Amar Khennane Introduction
The advent of the digital computer has revolutionized engineering curricula. In this day and age, the analysis of all but the simplest problem is carried out with the aid of a computer program that not only speeds up calculations but also allows the display of results in fancy graphics. For instance, when graduate engineers enter the design office, they encounter advanced commercial finite element software whose capabilities, and the theories behind their development, are far more superior to the training they have received during their university studies. These packages also come with a graphical user interface (GUI). Most of the time, this is the only component the user will interact with, and learning how to use the software is often a matter of trial and error assisted by the documentation that accompanies the software. However, proficiency in using the GUI is by no means related to the accuracy of the results. The latter depends very much on a deep nderstanding of the mathematics governing the theory. So, what is to be taught? This is the challenge facing experts and educators in engineering. Should only the theory be taught, with the practical aspects to be “picked up” later? Or, on the other hand, should the emphasis be on more “hands-on” applications using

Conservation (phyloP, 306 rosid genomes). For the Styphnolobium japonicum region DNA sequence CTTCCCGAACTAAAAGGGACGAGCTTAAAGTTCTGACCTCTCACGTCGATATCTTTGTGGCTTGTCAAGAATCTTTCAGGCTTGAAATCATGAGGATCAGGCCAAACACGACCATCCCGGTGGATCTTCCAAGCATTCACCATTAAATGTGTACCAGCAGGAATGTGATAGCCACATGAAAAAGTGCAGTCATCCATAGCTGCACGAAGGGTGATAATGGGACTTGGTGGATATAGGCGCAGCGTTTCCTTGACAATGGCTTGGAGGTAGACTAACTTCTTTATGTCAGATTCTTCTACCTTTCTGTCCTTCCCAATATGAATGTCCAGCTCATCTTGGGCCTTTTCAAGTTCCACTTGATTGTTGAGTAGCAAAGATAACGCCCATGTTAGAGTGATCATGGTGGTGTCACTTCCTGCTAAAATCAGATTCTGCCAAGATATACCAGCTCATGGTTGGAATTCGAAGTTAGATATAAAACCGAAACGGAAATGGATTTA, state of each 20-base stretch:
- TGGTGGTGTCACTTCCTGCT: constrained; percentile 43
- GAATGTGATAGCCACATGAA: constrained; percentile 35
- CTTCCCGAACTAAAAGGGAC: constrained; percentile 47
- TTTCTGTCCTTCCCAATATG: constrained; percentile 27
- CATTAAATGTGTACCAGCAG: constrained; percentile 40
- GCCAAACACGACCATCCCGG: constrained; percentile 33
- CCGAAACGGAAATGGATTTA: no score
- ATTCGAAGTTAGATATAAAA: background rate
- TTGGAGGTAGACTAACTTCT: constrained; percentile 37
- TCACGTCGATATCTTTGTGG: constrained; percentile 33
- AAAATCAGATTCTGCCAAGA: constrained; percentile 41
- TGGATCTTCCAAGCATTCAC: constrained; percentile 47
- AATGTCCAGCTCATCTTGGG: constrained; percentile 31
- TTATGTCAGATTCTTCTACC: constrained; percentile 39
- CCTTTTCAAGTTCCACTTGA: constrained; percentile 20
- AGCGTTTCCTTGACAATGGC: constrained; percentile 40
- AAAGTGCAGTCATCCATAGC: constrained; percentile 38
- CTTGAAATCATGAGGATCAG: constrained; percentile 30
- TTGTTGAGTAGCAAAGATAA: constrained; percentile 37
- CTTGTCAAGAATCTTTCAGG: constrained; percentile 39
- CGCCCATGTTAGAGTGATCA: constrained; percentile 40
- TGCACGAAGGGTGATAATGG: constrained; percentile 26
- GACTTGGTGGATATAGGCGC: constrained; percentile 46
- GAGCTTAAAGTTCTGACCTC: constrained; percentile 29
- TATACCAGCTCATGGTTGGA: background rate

computer software at the expense of theory? The many textbooks that describe the theory of the finite element and/or its engineering applications fall into one of the following two categories: those that deal with the theory, assuming that the reader has access to some sort of software, and those that deal with the programming aspect, assuming that the reader has some theoretical knowledge of the method.
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